Atmos requires no changes to the Blu-ray or HDMI spec, though the Blu-ray player must be capable of bitstream output (for decoding by the Atmos renderer) and second audio channel must be turned off. Based on this information, it seems likely that movie servers like Kaleidescape would be able to support Atmos titles when they start appearing later this fall.
“Atmos needs to be experienced,” Eggers said, “and it is a technology that can bring customers into stores and introduce new customers.”
Eggers added, “Atmos represents an incredible opportunity to maximize in-store demo systems.”
I asked Eggers if there were different qualities or performance levels of Atmos renderers and he commented that the renderer is the same in all performance levels of devices, so an entry level receiver/processor will offer the same rendering capabilities of a higher-end model.
Knowing there are installers already gearing up to wire for Atmos systems, I pushed him for some specifics on speaker locations. The good news is that Dolby is preparing an Atmos installers guide that will be available at CEDIA which looks to answer all installation related questions. I got a look at this 39 page document, and it is very thorough and will offer specifics on speaker placement and location.
Following this session we were led into Dolby’s theater room for a demonstration of Atmos in a commercial theater setting to set an audio benchmark.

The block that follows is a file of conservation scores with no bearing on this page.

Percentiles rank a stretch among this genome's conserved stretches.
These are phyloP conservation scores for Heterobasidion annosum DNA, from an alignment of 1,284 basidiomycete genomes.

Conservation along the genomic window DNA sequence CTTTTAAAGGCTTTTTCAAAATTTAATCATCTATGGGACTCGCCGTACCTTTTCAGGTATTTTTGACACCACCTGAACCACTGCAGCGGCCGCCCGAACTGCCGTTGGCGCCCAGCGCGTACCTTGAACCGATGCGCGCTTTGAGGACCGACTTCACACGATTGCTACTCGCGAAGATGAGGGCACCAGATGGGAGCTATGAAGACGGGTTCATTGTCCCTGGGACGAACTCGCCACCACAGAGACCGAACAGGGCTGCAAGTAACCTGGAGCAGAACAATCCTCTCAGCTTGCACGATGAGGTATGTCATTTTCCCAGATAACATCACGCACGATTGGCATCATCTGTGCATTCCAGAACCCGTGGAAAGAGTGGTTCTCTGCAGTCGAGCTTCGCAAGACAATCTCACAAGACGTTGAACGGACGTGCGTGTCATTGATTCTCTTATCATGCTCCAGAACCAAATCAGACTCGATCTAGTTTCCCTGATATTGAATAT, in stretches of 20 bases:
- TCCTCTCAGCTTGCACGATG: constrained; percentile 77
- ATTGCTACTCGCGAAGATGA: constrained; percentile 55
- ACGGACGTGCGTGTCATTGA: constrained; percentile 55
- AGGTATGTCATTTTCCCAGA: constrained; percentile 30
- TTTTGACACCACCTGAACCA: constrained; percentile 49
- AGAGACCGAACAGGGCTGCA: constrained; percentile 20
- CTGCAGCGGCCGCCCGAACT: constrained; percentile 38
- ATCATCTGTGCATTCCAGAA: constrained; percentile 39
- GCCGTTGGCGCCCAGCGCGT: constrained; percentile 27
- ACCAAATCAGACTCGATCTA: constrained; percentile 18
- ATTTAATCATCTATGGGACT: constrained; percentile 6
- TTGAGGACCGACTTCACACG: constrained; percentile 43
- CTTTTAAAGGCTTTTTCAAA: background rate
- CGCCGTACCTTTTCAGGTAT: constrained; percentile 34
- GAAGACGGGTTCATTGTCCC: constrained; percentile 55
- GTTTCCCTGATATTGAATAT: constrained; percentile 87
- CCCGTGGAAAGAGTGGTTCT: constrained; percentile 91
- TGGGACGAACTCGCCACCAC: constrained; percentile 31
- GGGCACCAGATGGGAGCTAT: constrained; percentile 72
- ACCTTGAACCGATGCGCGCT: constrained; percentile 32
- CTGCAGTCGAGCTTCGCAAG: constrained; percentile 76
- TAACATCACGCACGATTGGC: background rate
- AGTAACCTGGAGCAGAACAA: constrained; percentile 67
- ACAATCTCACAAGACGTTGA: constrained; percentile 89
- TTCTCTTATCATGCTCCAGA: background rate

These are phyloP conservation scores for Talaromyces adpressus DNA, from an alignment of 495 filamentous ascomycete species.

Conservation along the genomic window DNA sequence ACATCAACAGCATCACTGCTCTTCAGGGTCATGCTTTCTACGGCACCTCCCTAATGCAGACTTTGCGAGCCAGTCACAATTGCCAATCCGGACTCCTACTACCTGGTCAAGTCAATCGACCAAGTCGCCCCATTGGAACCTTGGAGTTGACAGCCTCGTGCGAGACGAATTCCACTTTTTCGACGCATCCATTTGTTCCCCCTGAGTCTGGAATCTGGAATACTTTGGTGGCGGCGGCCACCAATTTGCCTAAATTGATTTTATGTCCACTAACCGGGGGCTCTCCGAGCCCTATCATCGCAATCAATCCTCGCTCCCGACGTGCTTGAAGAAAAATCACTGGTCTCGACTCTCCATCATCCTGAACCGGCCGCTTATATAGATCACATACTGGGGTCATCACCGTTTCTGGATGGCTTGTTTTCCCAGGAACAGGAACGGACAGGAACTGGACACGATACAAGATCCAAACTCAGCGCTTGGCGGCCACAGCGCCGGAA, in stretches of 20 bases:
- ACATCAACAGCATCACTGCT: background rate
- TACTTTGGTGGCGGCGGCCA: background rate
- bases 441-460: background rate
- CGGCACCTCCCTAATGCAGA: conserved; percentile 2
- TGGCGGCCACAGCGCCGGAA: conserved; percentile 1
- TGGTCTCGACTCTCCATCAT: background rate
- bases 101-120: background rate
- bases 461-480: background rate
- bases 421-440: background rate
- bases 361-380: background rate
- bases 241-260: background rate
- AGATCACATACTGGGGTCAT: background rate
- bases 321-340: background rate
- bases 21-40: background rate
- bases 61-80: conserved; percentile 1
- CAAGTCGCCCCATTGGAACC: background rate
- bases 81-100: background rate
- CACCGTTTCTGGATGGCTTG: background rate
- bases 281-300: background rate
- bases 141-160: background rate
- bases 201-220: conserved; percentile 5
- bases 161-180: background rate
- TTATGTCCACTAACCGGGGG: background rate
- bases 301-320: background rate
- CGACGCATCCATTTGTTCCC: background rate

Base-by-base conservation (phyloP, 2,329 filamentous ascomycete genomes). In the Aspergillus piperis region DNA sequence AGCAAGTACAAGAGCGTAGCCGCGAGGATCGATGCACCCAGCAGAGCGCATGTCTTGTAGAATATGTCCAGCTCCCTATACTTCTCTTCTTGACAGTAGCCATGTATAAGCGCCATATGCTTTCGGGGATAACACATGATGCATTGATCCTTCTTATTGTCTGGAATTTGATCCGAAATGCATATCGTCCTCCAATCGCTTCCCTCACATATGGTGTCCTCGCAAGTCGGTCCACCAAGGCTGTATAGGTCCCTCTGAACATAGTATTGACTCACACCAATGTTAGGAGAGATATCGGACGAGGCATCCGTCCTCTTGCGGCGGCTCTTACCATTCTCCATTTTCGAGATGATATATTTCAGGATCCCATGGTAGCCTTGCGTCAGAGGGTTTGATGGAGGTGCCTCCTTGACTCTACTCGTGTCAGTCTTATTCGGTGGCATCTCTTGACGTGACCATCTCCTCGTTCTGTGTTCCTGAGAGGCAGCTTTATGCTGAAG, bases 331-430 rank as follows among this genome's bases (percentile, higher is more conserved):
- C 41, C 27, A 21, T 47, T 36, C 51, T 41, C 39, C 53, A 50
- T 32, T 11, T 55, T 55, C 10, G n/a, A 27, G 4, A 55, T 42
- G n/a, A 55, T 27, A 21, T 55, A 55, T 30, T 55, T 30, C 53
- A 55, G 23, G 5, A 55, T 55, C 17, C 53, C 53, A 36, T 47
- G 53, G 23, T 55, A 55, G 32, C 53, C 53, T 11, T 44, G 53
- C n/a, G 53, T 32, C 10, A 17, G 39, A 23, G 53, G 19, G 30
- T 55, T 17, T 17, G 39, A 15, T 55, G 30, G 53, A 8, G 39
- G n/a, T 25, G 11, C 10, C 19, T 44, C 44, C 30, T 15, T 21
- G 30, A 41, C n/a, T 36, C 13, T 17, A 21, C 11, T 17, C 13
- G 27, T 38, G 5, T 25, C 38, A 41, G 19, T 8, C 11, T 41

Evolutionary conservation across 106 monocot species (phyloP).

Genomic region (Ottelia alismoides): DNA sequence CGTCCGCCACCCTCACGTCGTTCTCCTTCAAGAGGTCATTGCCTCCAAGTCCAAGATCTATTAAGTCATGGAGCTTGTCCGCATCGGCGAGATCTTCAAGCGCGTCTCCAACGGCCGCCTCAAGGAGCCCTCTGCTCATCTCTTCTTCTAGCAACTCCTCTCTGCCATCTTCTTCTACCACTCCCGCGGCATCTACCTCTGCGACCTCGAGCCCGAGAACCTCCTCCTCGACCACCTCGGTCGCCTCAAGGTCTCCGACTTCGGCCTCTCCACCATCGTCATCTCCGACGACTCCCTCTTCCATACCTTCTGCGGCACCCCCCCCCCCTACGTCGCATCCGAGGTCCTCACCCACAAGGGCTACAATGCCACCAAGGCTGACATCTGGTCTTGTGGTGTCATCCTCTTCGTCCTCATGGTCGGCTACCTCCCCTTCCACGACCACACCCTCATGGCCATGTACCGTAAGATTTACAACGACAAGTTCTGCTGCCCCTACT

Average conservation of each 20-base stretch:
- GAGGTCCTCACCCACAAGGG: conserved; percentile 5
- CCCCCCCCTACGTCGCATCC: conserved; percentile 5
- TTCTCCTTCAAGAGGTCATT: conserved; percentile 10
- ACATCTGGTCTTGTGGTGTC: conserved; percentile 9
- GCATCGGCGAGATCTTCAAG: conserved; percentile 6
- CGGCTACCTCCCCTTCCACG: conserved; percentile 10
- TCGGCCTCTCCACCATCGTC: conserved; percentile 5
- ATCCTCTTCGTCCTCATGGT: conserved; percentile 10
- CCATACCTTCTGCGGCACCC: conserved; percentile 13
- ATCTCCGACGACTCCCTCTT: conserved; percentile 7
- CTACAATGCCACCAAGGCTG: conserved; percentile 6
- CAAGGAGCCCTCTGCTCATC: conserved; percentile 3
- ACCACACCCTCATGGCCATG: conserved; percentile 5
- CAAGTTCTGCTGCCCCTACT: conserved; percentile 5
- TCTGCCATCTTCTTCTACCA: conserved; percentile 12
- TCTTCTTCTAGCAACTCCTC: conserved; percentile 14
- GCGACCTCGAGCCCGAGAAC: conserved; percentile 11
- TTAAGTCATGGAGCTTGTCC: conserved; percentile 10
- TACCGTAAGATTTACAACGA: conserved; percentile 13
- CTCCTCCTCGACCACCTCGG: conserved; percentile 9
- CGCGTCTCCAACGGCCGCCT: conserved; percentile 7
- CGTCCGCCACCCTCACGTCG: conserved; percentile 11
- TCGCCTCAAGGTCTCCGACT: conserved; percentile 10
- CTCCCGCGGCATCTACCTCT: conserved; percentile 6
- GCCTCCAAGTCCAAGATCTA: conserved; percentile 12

These demos were presented by Stuart Bowling, Dolby Worldwide Technical Marketing Manager, Cinema. Bowling wasn’t sure but thought the theater contained 31 speakers with 14 overhead. (It was difficult to count in the dark room.)
First up were two Atmos trailers, Amaze and Unfold. I have a 9.1 system in my home so I consider myself a fair judge of surround sound, but it was immediately clear the sound had a far more swirling, encompassing feel, creating a canopy of overhead audio that was far more immersive than the standard side channel only mix. I felt wrapped in sound, and the overall audio presentation had a higher plane, getting off the floor and up to screen height and well overhead.
We then watched a lengthy clip from Star Trek Into Darkness, the opening scene where Spock is trying to stop a volcano from erupting and destroying a civilization. There were several audio cues that really caught my ear, including a spear that sounded like it whipped right past my left shoulder, vines snapping all around and a thick cable breaking overhead and snapping across the sound stage. When the Enterprise lifted out of the ocean there was cracking and groaning sounds of metal overhead, and then lava blasts that you could easily track up and overhead.
Immersive, cocoon, canopy, spherical, these were the words that I found myself thinking as I listened, and the audio seemed to be a far more present and aggressive part of the story telling, making for a more involving and engaging experience in a way that current surround speaker layouts can’t match.
Next up was a Red Bull racing clip with an F1 car zipping through a city with terrifically detailed notes of engine noises and tire squeals that were precise and easily localizable in the large space.
Finally was a trailer with audio mixed by Gary Rydstrom and animated by Pixar called “Leaf” which reminded me quite a bit of the old “Jungle Sounds” demo put out by Dolby and THX to demonstrate Surround-EX many years ago. Leaf really let you pick out and track specific sound objects as they moved around the room, and also showed off the 360-degree swirling capabilities of Atmos as the leaf twirled around the room and overhead.
After this we were lead into a smaller room to experience an Atmos home theater system.